Get Home Bag – Hurricane Edition

Hurricane Sandy is bearing down on the east coast and wouldn’t you know it? work wants me to come in still. this isn’t the first time work has asked me to come in during inclement weather. the last time, I wore my snowboarding pants to work and had to hoof it to the subway station to get (mostly) home.

for this storm, I have packed the following:

get home bag - frankenstorm edition

Extra clothes – packed in a watertight pack with a purge valve to remove the air to save space. this is just in case I can’t make it home and have to stay at a friend’s place. I have a pair of gore-tex over-socks and a wool midlayer as well.

first aid kit, flashlight, multi-tool, waterproof matches, and emergency radio – you never know

nalgene bottle and steripen – 1 liter of water to start, and a steripen to sterilize and questionable water in case of emergency. if the power goes out for too long, the water pumps (for city water) don’t generate the gravity pressure for water to reach homes. sometimes the treatment plants lose power and they have people boil water until they can confirm it’s ok to drink. a steripen solves the problem of bacteria and viruses in water, but unfortunately won’t do anything for the taste.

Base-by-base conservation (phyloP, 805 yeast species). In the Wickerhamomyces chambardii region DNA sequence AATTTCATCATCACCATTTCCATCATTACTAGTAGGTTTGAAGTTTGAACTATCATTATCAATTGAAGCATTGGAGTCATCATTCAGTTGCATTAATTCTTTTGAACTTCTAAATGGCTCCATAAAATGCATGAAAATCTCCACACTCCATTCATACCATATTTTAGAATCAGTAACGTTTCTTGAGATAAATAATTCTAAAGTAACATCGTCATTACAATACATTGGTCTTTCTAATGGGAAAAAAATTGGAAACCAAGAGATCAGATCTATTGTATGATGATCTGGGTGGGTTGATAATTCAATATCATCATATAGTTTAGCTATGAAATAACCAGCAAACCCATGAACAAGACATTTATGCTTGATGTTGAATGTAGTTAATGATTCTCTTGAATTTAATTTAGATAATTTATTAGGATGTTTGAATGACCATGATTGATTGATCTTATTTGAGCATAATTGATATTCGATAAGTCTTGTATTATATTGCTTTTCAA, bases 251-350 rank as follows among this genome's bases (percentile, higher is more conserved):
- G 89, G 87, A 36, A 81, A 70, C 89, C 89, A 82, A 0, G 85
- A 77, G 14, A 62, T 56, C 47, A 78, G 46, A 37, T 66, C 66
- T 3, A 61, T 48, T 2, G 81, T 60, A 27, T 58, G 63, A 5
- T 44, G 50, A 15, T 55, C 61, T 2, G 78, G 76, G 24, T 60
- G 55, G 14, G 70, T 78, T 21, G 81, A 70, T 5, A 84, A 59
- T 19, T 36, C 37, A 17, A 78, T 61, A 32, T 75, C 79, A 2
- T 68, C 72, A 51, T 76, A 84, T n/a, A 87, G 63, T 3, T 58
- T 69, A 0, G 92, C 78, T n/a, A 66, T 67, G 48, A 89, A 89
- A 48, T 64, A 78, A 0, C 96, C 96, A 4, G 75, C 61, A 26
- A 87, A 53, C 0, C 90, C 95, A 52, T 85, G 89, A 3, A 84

recharger cable and battery pack – my cell phone eats up batter power so it helps to bring along a backup

This is a situation where I’ll be driving to work, as opposed to taking the subway (which happens to be closed on 10/29, btw). I’m keeping some dehydrated camp food, my camp stove and can of gas in the car in case I really can’t get home and don’t want to burden my friend’s hurricane supplies.

so the idea behind a “get home bag” is to get home from work or other place. most people just leave them in their car, but because I commute, I mostly keep a few basic things on me because I don’t trust the subway to do their job well when an emergency occurs.

there is a lot of good reading out for get-home bags, but the absolute basic pack this one, where the guy assumes the worst – that you have to hoof it all the way home or to safety. This one is a bit more extensive and has more survivalist stuff in it, but basically you pack what you can to get you home, to a friend’s place, or to safety. this hurricane gives us the advantage in that it was predictable in that we know this disaster will involve a lot of rain and high winds so there might be downed trees blocking streets and high flood waters.

if you haven’t already, try to put together a basic get home bag to keep in your car. ideally we should all have an emergency preparedness kit (or “bug-out bag”) at home. I’ve been meaning to update my previous emergency readiness post, so I think I’ll get that up soon.

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One Comment

  1. Roger Sterling
    Posted October 29, 2012 at 11:28 pm | Permalink

    Obviously, being Oriental, your innate knowledge of kung fu would ward off most human attacks. However, in the event of a zombie apocalypse, what kind of weaponry would you add to your disaster bag?

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